The Guest is the most recent thriller from writer Simon Barrett and director Adam Wingard, whose previous works include the well-received horror film You’re Next and segments in both V/H/S and V/H/S 2. Anyone who is familiar with these guys knows that they have a knack for mixing genres, specifically horror, action and dark comedy. That’s exactly what we get with the The Guest, along with its ’80s retro style and fantastic soundtrack, it is undeniably a whole lot of fun.
The Peterson’s welcome an unexpected guest into their home who introduces himself as David (Dan Stevens). David, a recently discharged soldier, claims to be a friend of their son who died in action in Afghanistan. He is polite, helpful, and an all around likable guy who earns the trust of everyone in the family except for the daughter Anna (Maika Monroe), who remains suspicious of him throughout. After some digging into his past, Anna eventually comes to realize that her suspicions are warranted and that David isn’t exactly who he says he is.
Dan Stevens, who is previously known for his role as the well-mannered Matthew Crawley in the series Downton Abbey is probably the last person I could imagine playing this role. I mean, he’s Matthew Crawley, he’s like the boy next door, not the crazed anti-hero/villain type. But that’s the beauty of him in this role. David is supposed to be likable. He’s got those baby blues and that soft spoken voice, yeah, I’d invite him in, too. So it’s easy to believe that the mom, Laura (Sheila Kelley), wouldn’t think twice about it, especially after he points himself out in a photo she has sitting up on the mantle of her son with David standing right next to him.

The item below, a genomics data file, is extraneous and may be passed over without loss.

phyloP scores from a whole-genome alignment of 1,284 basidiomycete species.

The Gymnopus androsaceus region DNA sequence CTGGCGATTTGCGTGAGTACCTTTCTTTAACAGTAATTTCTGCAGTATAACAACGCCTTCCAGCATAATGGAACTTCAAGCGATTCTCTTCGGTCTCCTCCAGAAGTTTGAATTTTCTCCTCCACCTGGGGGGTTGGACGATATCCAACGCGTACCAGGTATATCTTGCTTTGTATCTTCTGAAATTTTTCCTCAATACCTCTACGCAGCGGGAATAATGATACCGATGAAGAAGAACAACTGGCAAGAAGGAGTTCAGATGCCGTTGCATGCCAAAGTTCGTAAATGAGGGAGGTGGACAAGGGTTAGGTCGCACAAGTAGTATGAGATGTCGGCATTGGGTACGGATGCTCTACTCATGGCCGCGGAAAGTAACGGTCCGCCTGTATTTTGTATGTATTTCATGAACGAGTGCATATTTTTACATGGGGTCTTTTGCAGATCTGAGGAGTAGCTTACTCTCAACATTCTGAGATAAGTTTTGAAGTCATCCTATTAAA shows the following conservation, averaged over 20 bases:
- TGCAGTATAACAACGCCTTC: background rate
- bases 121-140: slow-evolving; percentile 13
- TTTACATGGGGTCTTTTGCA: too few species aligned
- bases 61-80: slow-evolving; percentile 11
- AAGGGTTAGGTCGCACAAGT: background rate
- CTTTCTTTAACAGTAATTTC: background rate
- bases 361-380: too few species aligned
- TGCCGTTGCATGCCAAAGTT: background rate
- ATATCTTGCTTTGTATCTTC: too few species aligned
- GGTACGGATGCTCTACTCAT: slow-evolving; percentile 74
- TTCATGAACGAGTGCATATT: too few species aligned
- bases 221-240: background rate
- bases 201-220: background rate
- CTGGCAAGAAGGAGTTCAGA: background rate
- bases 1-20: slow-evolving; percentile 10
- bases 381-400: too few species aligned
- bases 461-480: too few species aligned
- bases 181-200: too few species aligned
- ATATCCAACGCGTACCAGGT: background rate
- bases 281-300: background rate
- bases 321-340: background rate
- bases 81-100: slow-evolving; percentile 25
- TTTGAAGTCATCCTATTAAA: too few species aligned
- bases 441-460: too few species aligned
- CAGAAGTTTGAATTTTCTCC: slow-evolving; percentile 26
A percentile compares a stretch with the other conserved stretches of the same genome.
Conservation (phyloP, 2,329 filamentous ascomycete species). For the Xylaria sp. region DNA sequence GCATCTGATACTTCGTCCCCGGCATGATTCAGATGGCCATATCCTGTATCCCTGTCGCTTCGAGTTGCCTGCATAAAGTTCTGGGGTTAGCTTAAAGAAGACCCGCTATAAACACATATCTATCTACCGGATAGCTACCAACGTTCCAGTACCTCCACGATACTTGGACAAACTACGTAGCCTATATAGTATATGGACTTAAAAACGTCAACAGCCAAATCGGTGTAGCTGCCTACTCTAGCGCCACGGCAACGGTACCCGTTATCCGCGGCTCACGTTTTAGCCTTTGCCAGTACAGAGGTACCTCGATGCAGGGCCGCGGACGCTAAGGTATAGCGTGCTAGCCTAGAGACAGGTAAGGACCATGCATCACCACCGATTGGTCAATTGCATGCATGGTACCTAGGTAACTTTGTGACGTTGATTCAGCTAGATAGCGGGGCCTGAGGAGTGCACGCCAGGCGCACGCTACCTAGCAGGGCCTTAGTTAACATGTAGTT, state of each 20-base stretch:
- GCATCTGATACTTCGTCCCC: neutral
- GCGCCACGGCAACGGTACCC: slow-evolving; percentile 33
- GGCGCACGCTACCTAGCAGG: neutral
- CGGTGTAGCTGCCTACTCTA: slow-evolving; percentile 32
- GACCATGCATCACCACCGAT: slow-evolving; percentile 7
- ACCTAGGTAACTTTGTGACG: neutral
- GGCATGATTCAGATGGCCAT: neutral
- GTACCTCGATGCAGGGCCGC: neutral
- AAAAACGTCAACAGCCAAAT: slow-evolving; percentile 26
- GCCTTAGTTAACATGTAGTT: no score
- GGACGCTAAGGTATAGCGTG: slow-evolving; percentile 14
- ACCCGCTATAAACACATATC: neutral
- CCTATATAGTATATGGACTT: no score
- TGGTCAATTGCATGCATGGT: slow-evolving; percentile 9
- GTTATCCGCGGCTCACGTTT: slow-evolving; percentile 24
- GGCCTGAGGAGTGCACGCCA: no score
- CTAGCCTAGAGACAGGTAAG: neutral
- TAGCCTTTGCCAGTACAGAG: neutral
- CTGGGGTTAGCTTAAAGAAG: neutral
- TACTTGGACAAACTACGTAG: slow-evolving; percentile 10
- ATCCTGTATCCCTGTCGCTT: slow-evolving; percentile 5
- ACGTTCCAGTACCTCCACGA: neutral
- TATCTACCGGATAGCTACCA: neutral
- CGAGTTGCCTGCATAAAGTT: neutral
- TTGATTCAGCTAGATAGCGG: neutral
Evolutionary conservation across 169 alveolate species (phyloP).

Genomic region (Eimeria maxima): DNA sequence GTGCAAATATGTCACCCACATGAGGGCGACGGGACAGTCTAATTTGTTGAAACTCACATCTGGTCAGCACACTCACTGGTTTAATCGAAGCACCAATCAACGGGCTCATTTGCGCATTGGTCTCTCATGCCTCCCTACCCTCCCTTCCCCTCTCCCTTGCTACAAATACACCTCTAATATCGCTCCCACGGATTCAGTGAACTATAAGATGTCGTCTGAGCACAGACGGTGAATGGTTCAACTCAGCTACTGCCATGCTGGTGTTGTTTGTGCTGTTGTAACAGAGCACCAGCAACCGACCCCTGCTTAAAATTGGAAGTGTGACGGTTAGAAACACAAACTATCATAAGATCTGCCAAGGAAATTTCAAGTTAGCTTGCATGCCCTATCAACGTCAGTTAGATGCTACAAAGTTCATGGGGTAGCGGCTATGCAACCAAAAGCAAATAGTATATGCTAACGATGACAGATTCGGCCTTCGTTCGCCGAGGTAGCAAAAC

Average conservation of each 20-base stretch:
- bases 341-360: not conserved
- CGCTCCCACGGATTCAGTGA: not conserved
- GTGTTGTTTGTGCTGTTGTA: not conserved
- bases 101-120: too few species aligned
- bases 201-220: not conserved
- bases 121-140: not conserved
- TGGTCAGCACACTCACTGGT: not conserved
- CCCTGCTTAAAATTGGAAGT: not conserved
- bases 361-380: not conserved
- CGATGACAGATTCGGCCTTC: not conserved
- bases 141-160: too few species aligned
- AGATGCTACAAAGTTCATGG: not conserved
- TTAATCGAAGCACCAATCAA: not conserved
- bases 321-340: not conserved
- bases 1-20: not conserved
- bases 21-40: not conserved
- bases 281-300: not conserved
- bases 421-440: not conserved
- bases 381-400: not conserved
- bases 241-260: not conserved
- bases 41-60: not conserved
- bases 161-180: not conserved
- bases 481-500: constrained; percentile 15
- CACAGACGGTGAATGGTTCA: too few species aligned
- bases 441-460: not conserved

David works his way in with each of the family members. He becomes the dad’s (Leland Orser) personal drinking buddy and sits there and listens while he complains about his work problems. He develops a mentor type relationship with the son, Luke (Brendan Meyer), who is bullied at school, and David takes it upon himself to teach them a violent lesson. He helps the mom out with stuff around the house and becomes a bittersweet reminder for her of her own son who she’s been missing. The only person who doesn’t take to him right away is Anna. She is unappreciative of his sudden presence and doesn’t think that her family needs a walking, talking reminder of her dead brother. She warms up to him a bit during a friend’s party she’s forced to invite him to. Plus, she can’t resist swooning over the hot bod when she catches him walking out of the shower (I can’t blame her for that one). But these feelings soon dissipate and transform into full blown suspicion when she overhears David on the phone in an urgent sounding conversation. On top of that, one of her friends turns up dead and unexplained things continue to happen, all of which she attributes to his presence.